Sexual harassment at work or place of study 'experienced by 53% of UK women'

More than half of all British women have experienced sexual harassment

More than half of all British women have experienced sexual harassment at work or at their place of study, a survey has suggested.

The ComRes study, commissioned by BBC Radio 5 live, found that of the adults asked, 53% of women said they experienced some form of harassment, ranging from inappropriate jokes to physical assault.

The survey, of 2,031 men and women over 18, also showed that women were more likely than men to be targeted by a boss or senior manager (30% compared with 12%), and one in 10 women said their experiences led to them leaving their job or place of study.

Of both men and women who said they experienced harassment, 27% said it was in the form of inappropriate jokes, 15% said they suffered inappropriate touching, and 13% were subject to verbal harassment.

The figures come in the wake of a torrent of allegations against Hollywood producer Harvey Weinstein, who is facing claims of rape and sexual assault dating back to the 1980s.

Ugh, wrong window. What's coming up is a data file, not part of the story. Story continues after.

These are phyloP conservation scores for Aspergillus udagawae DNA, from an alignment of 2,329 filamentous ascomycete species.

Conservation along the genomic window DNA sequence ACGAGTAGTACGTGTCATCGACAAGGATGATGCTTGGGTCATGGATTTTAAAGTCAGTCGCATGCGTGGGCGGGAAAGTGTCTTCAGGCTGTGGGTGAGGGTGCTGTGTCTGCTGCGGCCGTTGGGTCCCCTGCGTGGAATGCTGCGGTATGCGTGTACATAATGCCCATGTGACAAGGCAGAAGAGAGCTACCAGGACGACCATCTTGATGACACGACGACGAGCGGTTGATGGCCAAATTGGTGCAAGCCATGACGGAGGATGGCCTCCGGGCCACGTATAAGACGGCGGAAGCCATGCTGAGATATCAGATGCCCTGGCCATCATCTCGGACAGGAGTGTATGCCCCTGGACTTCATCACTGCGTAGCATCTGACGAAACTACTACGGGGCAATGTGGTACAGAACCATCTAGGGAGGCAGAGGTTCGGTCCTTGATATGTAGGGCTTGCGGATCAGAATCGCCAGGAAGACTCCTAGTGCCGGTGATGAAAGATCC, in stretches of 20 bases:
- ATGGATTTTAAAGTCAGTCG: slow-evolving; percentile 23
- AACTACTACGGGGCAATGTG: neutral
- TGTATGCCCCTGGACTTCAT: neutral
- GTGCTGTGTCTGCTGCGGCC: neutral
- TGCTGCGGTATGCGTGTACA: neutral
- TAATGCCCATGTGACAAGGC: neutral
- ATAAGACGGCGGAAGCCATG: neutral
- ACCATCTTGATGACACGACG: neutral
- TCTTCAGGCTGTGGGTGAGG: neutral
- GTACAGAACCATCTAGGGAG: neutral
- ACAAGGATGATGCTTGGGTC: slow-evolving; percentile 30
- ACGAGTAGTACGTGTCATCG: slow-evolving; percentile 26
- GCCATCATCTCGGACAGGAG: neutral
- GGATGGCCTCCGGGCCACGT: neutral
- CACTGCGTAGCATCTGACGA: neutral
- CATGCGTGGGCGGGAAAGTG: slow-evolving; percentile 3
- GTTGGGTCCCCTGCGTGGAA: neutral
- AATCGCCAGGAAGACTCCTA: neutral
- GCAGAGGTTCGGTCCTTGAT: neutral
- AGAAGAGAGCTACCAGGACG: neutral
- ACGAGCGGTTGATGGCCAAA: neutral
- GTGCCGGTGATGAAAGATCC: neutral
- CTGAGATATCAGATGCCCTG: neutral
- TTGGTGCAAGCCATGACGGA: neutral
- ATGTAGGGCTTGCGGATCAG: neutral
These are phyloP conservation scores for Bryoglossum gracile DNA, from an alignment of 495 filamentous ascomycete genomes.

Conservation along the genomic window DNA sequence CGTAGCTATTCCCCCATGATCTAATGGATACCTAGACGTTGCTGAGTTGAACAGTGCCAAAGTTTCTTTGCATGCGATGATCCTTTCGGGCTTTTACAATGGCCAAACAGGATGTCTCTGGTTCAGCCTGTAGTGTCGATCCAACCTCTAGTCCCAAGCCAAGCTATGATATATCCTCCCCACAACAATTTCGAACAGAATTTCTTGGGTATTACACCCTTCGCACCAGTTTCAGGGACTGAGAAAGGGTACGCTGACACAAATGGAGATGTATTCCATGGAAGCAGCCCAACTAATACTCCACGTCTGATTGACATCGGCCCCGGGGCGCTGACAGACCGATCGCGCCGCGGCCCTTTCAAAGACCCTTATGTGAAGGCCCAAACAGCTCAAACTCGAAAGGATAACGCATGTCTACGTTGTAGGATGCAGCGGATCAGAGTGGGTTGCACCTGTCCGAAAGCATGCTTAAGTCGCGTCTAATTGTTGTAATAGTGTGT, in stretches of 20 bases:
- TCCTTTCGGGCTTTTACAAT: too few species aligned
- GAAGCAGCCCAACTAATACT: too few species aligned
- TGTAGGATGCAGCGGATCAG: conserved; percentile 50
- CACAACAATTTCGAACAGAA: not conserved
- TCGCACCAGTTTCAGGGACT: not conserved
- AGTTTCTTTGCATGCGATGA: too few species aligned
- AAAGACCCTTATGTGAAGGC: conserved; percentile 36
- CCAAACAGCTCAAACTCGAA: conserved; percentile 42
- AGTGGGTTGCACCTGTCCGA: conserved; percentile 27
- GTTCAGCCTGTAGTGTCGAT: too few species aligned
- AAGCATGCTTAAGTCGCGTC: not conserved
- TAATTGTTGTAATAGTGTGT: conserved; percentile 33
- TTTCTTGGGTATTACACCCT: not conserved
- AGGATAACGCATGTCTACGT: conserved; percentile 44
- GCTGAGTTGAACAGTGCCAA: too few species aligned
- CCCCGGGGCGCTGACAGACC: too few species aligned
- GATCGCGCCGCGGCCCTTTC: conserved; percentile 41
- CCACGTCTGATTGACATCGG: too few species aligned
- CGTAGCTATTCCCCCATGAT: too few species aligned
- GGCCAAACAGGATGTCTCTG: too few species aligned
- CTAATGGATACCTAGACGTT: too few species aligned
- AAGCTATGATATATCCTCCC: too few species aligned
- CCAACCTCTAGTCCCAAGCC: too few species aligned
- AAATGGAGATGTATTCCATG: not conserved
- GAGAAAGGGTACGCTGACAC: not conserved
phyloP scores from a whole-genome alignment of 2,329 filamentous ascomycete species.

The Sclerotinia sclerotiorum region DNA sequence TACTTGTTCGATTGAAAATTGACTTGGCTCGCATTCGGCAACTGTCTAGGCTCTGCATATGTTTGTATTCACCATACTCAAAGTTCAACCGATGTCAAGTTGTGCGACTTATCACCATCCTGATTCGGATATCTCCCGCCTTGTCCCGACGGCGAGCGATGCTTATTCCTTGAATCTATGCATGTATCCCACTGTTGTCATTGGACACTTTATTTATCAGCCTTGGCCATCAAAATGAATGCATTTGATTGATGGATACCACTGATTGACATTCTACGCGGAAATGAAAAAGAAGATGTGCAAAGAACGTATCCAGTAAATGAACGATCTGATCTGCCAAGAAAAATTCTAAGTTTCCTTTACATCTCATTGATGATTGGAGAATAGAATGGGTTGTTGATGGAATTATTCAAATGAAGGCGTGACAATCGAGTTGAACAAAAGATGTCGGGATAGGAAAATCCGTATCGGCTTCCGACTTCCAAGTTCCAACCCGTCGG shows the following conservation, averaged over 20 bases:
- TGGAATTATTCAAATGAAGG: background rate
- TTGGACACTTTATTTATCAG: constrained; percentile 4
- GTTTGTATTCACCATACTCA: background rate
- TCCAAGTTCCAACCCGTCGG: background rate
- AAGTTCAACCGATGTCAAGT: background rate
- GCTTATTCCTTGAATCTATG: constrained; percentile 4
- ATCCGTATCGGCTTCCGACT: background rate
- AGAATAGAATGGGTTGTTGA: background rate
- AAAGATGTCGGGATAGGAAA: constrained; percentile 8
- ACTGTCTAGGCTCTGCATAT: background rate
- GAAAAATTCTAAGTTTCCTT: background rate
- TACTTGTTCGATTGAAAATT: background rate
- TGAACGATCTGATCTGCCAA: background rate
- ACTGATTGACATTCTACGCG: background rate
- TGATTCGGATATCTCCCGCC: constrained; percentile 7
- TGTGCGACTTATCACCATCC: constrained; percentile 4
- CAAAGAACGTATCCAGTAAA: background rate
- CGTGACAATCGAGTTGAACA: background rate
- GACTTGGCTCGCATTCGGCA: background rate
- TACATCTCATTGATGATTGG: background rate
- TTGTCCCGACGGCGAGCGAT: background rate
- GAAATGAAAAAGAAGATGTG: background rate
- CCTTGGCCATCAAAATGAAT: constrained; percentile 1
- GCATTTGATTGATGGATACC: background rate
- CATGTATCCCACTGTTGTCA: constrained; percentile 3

Weinstein has vehemently denied the allegations but said he recognised some of his past behaviour "caused a lot of pain".

The survey indicated over two thirds (67%) of all those who had been harassed said they did not report it.

Men were considerably less likely to report experiences of sexual harassment, the survey suggested, with only 21% saying they felt able to tell anyone.

Kiran Daurka, an employment and discrimination solicitor at law firm Leigh Day, said bringing harassment claims can be difficult as they often involve one person's word against another.

"The person bringing the complaint is also required to prove that the conduct was 'unwanted' when in most cases the main defence will be that it was mutual, if they admit it happened at all," she said.

"In addition, the person who has been the victim of harassment must be prepared to bring the legal claim within three months of the offence, when many do not feel able to talk about the situation.

"They may also be employed in the company where the harassment occurred, creating a further impediment to seeking redress."

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